Paper Bag Pizza

My mom began making pizzas on paper bags when we were growing up although she isn't sure where she got the idea. She thinks maybe she read it somewhere. And despite what anyone thinks, the bags don't burn. In fact, they create a very tasty crispy crust.


Mom used the Chef Boyardee pizza mixes and there was no cooking spray yet so she would rub the cut paper bag with margarine. When I began making pizza using the recipe below (out of the Naper School cookbook- Mrs. Hall's recipe), I tried using a metal pan but I found the crust wasn't as crispy, thus I went back to the paper bags.

I honed my pizza-making skills at Oodles Pizza in Naperville on Ogden the summer after my freshman year of high school for $3.35 an hour and I've been making pizza since. The only problem now is that paper bags are made much smaller and my friend Jim's mom suggested using some of the sides of the bags to make the pizzas larger. I also spray my hands with cooking spray and use my hands to form the pizzas rather than roll them out. I have tried to used wheat flour with this recipe but because it's more dry than white, it's best to mix the two flours together.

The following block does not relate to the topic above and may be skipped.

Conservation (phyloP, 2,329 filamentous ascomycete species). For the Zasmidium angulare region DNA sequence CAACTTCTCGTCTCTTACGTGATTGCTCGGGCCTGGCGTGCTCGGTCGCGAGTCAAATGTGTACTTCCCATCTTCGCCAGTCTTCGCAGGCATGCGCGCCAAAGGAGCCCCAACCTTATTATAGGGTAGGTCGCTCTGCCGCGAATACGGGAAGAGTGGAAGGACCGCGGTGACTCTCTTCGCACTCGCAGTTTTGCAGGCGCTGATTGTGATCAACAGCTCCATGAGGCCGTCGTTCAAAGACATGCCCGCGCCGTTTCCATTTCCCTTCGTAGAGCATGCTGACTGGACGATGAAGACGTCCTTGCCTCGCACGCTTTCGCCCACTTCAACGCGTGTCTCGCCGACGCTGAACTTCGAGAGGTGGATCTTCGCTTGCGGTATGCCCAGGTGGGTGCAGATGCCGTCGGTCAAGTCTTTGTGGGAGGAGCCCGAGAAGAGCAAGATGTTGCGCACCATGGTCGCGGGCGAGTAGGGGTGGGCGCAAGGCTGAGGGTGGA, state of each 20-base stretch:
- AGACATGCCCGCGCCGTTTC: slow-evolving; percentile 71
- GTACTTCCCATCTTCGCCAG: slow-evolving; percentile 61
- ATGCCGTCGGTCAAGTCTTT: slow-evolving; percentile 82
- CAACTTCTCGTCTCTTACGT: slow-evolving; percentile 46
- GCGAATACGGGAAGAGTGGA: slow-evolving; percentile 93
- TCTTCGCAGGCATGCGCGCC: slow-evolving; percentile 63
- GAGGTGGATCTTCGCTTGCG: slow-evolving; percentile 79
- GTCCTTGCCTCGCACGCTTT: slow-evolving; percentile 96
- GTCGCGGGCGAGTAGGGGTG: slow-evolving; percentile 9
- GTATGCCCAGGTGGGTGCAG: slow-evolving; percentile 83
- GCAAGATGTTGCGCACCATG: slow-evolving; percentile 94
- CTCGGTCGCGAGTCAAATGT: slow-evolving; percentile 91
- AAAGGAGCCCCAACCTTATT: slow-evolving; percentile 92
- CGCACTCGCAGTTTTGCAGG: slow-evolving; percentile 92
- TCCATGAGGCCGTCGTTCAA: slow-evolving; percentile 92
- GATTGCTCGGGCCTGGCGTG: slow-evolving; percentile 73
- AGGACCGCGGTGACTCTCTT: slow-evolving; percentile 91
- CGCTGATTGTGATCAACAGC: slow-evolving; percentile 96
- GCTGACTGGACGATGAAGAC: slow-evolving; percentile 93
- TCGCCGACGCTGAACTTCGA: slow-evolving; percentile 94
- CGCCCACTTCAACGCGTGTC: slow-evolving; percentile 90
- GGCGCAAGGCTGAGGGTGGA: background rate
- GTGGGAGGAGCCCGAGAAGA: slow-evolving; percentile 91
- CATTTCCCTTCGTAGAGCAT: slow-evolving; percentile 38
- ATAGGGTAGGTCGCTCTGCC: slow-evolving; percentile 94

Paper Bag Pizza

  • 2 c. flour
  • 1 1/2 tsp. salt
  • 1 1/2 tsp. sugar
  • 1 pkg. dry yeast (approximately 1 1/2 Tbsp.)
  • 1 1/2 c. lukewarm water
  • 2 1/2 Tbsp. vegetable oil
  • 2 c. flour

Mix flour (2 c.), salt, sugar, and yeast together. Add water and oil. Beat mixture until just blended with electric mixer. Stir in 2 c. more of flour. Form into ball, let rest for five minutes. Cut in half and roll out in flour for 2 pizza crusts.

Placed on greased paper bags and add your favorite sauce and toppings. Bake approximately 15 to 20 minutes in a 425-degree oven. I let the pizzas sit for a few minutes after coming out of the oven on a cooling rack before I use a spatula/turner to separate the pizza from the paper bag and cut it. Doing this helps the pizza crisp up.

Bon appetit!